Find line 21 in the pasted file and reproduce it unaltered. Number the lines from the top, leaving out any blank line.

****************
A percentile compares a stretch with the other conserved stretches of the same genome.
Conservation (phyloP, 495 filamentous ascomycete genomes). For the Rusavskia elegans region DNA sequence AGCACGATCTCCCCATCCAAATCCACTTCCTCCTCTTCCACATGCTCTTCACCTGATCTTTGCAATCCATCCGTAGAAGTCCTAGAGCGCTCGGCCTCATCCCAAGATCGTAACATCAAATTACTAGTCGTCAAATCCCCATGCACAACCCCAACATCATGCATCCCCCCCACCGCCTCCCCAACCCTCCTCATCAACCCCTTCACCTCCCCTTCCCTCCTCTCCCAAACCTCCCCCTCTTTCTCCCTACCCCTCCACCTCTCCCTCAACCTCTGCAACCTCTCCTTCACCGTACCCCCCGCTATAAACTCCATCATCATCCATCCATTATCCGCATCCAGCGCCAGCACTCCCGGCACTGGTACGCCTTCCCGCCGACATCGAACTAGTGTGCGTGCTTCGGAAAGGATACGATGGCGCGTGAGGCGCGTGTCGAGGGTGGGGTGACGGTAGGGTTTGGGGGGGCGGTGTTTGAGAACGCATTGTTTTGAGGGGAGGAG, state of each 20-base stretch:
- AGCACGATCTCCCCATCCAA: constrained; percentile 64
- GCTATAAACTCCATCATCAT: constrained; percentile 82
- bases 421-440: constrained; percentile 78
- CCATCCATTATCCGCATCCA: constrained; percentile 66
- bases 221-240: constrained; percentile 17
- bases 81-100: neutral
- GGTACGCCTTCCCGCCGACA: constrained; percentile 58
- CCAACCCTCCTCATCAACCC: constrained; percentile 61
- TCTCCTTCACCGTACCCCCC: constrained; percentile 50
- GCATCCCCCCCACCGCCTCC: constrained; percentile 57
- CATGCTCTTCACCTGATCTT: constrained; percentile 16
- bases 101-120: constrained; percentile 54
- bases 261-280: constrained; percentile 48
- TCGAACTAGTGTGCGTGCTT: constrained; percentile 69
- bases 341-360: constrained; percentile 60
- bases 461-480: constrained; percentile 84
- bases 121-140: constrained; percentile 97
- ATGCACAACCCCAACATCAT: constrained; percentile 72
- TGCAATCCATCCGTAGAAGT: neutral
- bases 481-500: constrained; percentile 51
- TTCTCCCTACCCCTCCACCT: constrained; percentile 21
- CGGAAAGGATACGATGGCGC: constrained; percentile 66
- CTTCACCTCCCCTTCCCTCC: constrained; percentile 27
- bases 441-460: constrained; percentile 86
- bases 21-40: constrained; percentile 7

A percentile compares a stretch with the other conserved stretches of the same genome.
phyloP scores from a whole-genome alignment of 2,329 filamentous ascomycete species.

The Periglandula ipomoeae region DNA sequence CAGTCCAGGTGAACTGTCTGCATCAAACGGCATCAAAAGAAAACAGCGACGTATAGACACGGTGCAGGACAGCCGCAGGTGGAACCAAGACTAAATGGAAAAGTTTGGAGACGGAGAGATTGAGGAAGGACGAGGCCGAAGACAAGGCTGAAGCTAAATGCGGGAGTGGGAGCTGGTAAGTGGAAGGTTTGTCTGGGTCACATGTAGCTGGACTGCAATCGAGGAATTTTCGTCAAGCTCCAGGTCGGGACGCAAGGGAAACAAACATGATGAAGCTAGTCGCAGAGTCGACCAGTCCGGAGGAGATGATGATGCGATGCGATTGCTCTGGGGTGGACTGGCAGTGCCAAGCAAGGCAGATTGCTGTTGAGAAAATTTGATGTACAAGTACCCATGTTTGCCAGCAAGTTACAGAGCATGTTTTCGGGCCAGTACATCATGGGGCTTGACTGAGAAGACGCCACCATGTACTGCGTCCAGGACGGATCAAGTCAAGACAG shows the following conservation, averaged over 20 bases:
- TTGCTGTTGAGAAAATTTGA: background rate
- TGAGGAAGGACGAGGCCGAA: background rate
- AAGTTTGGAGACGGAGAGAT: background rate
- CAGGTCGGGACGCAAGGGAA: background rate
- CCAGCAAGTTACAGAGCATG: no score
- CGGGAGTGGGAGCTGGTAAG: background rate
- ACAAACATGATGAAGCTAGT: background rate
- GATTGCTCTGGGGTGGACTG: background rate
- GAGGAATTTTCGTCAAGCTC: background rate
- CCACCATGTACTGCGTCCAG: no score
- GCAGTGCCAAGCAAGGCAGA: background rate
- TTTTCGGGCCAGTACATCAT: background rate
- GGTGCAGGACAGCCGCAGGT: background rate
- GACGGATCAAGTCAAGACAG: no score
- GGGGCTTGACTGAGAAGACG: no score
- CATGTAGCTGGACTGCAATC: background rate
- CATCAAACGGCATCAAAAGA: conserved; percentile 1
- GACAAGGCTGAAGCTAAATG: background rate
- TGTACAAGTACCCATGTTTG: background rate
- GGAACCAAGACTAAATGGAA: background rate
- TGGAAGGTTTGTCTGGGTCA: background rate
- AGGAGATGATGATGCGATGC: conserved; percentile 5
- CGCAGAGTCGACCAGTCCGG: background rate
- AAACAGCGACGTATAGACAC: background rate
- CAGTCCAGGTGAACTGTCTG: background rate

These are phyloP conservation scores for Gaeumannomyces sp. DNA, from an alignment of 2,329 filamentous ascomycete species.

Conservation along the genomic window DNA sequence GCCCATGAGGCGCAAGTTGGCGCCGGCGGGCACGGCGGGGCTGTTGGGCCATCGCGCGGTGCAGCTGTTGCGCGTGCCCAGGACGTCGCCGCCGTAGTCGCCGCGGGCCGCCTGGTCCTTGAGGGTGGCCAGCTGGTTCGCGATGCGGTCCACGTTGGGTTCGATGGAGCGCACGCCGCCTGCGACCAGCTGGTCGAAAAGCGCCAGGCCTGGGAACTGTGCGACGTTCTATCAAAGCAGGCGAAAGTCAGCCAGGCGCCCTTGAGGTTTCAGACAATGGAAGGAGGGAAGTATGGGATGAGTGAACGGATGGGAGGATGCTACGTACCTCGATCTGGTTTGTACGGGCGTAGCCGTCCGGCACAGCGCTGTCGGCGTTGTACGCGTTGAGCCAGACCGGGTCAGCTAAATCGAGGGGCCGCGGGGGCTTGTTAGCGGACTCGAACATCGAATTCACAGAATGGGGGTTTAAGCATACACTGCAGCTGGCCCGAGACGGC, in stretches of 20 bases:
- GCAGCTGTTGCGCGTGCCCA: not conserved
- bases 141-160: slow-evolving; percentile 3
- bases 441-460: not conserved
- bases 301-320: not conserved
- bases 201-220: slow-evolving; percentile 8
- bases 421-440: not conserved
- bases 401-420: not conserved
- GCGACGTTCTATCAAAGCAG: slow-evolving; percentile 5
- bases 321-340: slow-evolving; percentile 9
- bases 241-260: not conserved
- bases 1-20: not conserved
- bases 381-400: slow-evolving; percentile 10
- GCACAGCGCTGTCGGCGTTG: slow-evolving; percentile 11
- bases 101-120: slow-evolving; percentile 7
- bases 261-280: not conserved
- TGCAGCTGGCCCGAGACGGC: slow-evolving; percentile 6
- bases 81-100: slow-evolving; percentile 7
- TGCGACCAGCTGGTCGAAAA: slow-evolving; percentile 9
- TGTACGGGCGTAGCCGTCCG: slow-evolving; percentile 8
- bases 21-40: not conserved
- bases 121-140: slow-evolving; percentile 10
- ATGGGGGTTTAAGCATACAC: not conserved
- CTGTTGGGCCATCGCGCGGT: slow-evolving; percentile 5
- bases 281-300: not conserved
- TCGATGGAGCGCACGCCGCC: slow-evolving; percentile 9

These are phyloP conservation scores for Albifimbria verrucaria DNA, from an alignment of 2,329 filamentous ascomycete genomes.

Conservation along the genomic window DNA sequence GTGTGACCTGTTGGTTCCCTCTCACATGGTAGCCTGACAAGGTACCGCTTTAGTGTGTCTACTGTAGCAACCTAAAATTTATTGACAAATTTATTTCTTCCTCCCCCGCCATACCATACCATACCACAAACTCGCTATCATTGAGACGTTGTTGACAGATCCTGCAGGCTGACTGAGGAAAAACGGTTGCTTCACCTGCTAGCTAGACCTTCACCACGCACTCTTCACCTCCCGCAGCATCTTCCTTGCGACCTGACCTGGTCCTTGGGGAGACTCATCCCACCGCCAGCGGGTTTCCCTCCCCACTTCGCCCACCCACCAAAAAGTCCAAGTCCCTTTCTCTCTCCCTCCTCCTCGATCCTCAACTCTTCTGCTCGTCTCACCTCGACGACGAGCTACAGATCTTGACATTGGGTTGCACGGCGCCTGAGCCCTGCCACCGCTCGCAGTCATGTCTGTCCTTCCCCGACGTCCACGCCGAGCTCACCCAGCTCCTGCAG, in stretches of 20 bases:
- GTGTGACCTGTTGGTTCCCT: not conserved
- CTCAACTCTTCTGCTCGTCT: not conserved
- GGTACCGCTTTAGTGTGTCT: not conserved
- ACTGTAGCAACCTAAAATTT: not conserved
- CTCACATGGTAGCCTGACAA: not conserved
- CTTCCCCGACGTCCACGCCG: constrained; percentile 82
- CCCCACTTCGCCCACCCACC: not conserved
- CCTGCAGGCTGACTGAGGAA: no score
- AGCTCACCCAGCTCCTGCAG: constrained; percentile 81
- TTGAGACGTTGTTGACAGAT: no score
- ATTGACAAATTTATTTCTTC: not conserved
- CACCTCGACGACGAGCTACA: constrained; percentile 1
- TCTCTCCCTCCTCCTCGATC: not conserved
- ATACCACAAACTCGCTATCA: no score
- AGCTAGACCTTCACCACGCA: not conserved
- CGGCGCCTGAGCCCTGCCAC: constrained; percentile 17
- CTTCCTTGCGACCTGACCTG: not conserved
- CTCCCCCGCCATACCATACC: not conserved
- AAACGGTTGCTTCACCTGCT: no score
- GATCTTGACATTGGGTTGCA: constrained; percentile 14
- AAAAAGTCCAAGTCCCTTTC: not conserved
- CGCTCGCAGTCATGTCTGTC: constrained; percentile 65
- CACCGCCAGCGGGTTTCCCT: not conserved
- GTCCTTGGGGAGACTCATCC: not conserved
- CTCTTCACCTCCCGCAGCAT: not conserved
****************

- TGCAATCCATCCGTAGAAGT: neutral